Delitto e Castigo
Calle de Claudio Coello 69, Salamanca
Delitto e Castigo is considered one of the most superior fashion emporiums in the world—with racks brimming with everything from McQueen to Givenchy, in a dramatically lit, architectural space—this accolade is is well deserved.
Le Marché Aux Puces
Calle de Fernando VI 2, Centro
Aside from expertly tailored clothing (predominantly for guys), Le Marché Aux Puces offers an assortment of beautiful coffee table books and accessories, all housed in an imposing, dizzyingly beautiful former bookstore. A dream for the male sartorialist expect everything from Balenciaga to Dior clothes-wise with a stellar selection of all the additional accoutrements—ties, foulards, cufflinks—required to be stylishly suited and booted head-to-toe.
5 Calle Ortiz de Zúñiga, Centro
There’s an emphasis on fair trade and environmentally friendly clothing here, but you wouldn’t know it from the racks, which are lined with high-waisted trousers from Orla Kiely, cute little Veja sneakers, and soft striped t-shirts (made from bamboo, of course).
MUTT Bookshop & Art Gallery
Comerç 15, El Born
Juanjo Fernandes is a popular local figure and long-time bookseller, and his MUTT gallery has a drool-worthy collection of books on art, architecture, graphic design, music, and more. Located in the arty Born neighborhood, it's also a great place to get a taste of the local art scene, as Fernandes always has an exhibition from a local artist on the walls. Pop in early on your trip to see if there are any events on the calendar; they often host lectures, live music, and fun openings.
8 Carrer de Sèneca, Gracia
This hole-in-the-wall garage located steps away from the Passei de Gracia is a real find, housing designers Marc Morro and Oriol Villar's wooden furniture along with their favorite vernacular design, from traditional earthenware dishes made by local craftsmen, to HAY desk accessories. If you don't fall for one of their perfectly Mediterranean-feeling wooden beach chairs, or their re-release of Catalan designer Miguel Milá's rattan chairs, you'll at least leave inspired and with a small trinket or two.
17 Calle Comerç, El Born
We like to think of this dizzyingly fun retail concept as a cross between Urban Outfitters and Colette, meaning that the buy is eclectic and vast—pillows, gift-ables, accessories, clothing, kids furniture, etc.—but the prices, for the most part, are reasonable. There’s also an industrial-looking gallery that is host to edgy art shows and installations.
93 Passeig De Gracia, Eixample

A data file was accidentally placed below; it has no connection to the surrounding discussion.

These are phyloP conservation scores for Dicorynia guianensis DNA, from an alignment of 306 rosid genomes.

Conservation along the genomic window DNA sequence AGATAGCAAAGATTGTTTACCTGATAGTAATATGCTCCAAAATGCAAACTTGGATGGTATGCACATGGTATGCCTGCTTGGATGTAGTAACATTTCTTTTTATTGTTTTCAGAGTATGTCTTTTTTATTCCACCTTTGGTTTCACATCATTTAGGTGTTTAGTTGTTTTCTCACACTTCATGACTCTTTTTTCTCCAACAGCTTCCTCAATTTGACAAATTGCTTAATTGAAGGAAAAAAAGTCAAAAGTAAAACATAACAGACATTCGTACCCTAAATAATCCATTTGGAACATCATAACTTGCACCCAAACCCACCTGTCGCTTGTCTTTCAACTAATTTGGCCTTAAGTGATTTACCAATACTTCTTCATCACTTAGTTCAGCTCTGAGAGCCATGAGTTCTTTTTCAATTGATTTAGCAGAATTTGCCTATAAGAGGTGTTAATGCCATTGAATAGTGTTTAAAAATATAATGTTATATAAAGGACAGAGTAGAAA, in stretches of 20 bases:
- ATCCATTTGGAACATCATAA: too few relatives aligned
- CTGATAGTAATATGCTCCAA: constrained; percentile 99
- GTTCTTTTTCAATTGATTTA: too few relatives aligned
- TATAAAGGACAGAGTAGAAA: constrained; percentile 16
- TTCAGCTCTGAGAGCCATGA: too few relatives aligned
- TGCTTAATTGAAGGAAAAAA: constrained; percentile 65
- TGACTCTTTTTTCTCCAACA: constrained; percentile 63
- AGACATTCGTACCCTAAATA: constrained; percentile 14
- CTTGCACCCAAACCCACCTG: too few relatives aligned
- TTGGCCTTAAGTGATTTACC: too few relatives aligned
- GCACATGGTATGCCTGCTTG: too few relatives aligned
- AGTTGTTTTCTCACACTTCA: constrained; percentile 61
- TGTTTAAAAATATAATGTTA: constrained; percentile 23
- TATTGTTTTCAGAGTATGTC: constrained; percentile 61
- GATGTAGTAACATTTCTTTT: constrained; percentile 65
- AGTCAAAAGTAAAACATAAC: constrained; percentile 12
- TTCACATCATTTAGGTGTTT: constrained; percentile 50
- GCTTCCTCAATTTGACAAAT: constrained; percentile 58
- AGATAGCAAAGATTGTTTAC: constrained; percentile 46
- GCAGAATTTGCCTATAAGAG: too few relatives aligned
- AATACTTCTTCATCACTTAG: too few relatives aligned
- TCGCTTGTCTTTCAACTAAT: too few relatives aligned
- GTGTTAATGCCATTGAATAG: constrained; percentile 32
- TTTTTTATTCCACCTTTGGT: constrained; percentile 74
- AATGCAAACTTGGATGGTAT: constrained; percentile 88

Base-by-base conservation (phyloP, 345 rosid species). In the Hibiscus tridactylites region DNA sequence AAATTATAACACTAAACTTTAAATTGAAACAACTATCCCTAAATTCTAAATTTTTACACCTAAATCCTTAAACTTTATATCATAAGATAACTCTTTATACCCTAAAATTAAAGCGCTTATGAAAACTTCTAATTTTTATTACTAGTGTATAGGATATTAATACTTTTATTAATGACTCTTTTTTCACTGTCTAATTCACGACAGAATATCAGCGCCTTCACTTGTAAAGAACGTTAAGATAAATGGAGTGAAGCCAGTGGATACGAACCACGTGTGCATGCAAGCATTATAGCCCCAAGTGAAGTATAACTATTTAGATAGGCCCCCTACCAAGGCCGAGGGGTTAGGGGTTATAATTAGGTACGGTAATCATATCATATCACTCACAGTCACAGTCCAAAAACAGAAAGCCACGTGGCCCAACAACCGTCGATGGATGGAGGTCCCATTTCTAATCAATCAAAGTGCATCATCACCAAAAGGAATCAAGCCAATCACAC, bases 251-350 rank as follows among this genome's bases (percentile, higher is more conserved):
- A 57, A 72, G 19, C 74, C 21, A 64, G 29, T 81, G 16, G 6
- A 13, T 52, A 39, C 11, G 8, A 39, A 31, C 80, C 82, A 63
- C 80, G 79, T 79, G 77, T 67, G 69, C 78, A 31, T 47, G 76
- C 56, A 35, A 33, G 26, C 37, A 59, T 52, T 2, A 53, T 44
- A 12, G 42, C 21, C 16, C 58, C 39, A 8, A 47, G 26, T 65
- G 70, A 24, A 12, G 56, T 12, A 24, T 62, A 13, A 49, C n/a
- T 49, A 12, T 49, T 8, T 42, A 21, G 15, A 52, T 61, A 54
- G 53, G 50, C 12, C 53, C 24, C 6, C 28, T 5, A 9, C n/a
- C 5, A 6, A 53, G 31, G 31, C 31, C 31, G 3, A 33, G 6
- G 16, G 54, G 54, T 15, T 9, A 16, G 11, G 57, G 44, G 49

Historically, this 170-year-old design house has been in the business of haute couture, and while they still produce a house line for women and offer custom tailoring and suiting services for men, the lush space is mainly devoted to a handpicked assortment of big-name lines. For women, there’s Balenciaga, Lanvin, and Saint Laurent; for men, Bottega Veneta, Givenchy, and Nick Wooster.
Mar de Cava
293 Carrer de València, Eixample
With a focus on Barcelona-based designers and under-the-radar lines from all over the world, this two-story multi-purpose space (shop, gallery, and studio) offers a little bit of everything, from furniture to home décor to clothing to kids toys to art. And while the assortment is vast, the fun, modern aesthetic acts as the unifying factor. To make the best use of the space, the owners host workshops, talks, and exhibits for the local community.
30 Carrer del Pintor Fortuny, Ciutat Vella
In a town that’s pretty heavy on color and pomp, this cozy home décor shop is a standout for adhering to a refreshingly restrained aesthetic. Think: canvas totes, imported woven baskets, linen throw pillows, and utilitarian items like hooks, candle holders, and bowls that are carved out of natural wood then dipped partially in pastel paint.
La Manual Aspargatera
7 Carrer d'Avinyó, Ciutat Vella
Like Antigua Casa Crespo in Madrid, La Manual is where you want to go for authentic Spanish espadrilles. With roots that go back to the Spanish Civil War, it’s really no wonder the handmade slip-ons, slides, lace-ups, and wedges have amassed a cult-like following among locals. Tourists tend to get a little overwhelmed at the sight of floor-to-ceiling cubbies packed with shoes, but at under $50 a pop, leaving with multiple pairs is totally justifiable.
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